Provided by: hfsprogs_332.25-10_amd64 bug

NAME

     fsck.hfs — HFS file system consistency check

SYNOPSIS

     fsck.hfs -q [-df] special ...
     fsck.hfs -p [-df] special ...
     fsck.hfs [-n | -y | -r] [-dfgl] [-m mode] [-c size] special ...

DESCRIPTION

     The fsck.hfs utility verifies and repairs standard HFS and HFS+ file systems.

     The first form of fsck.hfs quickly checks the specified file systems to determine whether
     they were cleanly unmounted.

     The second form of fsck.hfs preens the specified file systems.  It is normally started by
     fsck(8) during systen boot, when a HFS file system is detected.  When preening file systems,
     fsck.hfs will fix common inconsistencies for file systems that were not unmounted cleanly.
     If more serious problems are found, fsck.hfs does not try to fix them, indicates that it was
     not successful, and exits.

     The third form of fsck.hfs checks the specified file systems and tries to repair all
     detected inconsistencies.

     If no options are specified fsck.hfs will always check and attempt to fix the specified file
     systems.

     The options are as follows:

           -c size Specify the size of the cache used by fsck.hfs internally.  Bigger size can
                   result in better performance but can result in deadlock when used with -l
                   option.  Size can be specified as a decimal, octal, or hexadecimal number.  If
                   the number ends with a ``k'', ``m'', or ``g'', the number is multiplied by
                   1024 (1K), 1048576 (1M), or 1073741824 (1G), respectively.

           -d      Display debugging information.  This option may provide useful information
                   when fsck.hfs cannot repair a damaged file system.

           -f      When used with the -p option, force fsck.hfs to check `clean' file systems,
                   otherwise it means force fsck.hfs to check and repair journaled HFS+ file
                   systems.

           -g      Causes fsck.hfs to generate its output strings in GUI format.  This option is
                   used when another application with a graphical user interface (like Mac OS X
                   Disk Utility) is invoking the fsck.hfs tool.

           -l      Lock down the file system and perform a test-only check.  This makes it
                   possible to check a file system that is currently mounted, although no repairs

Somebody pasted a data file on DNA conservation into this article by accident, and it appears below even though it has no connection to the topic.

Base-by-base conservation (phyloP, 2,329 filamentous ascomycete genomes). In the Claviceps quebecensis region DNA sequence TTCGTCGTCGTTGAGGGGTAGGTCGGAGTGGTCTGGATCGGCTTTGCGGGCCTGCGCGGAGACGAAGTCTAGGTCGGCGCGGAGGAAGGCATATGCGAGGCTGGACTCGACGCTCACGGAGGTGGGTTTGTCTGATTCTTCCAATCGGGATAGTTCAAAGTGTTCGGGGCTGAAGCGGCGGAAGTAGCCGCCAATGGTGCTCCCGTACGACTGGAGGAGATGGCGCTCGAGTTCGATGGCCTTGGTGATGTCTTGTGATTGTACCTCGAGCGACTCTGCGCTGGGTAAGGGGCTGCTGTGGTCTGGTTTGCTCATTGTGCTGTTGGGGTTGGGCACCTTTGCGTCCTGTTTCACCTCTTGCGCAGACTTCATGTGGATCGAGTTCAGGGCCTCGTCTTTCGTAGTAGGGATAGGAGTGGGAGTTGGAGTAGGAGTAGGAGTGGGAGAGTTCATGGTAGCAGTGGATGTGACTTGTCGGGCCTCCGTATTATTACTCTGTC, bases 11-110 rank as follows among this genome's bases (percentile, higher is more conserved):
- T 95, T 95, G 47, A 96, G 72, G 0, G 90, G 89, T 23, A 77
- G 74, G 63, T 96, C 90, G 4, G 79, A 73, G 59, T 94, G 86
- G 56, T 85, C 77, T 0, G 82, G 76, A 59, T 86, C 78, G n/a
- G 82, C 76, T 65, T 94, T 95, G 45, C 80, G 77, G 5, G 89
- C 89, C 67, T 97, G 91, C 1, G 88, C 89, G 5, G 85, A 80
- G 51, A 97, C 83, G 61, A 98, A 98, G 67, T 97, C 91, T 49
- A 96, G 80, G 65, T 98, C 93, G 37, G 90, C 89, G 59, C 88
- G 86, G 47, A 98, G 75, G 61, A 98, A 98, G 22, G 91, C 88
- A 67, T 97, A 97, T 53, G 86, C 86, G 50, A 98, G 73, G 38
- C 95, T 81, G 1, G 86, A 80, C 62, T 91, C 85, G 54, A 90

can be made.

           -m mode Mode is an octal number that will be used to set the permissions for the
                   lost+found directory when it is created.  The lost+found directory is only
                   created when a volume is repaired and orphaned files or directories are
                   detected.  fsck.hfs places orphaned files and directories into the lost+found
                   directory (located at the root of the volume).  The default mode is 01777.

           -p      Preen the specified file systems.

           -q      Causes fsck.hfs to quickly check whether the volume was unmounted cleanly.  If
                   the volume was unmounted cleanly, then the exit status is 0.  If the volume
                   was not unmounted cleanly, then the exit status will be non-zero.  In either
                   case, a message is printed to standard output describing whether the volume
                   was clean or dirty.

           -y      Always attempt to repair any damage that is found.

           -n      Never attempt to repair any damage that is found.

           -r      Rebuild the catalog file on the specified file system.  This option currently
                   will only work if there is enough contiguous space on the specified file
                   system for a new catalog file and if there is no damage to the leaf nodes in
                   the existing catalog file.

SEE ALSO

     fsck(8)

BUGS

     fsck.hfs is not able to fix some inconsistencies that it detects.

HISTORY

     The fsck.hfs command appeared in Mac OS X Server 1.0 .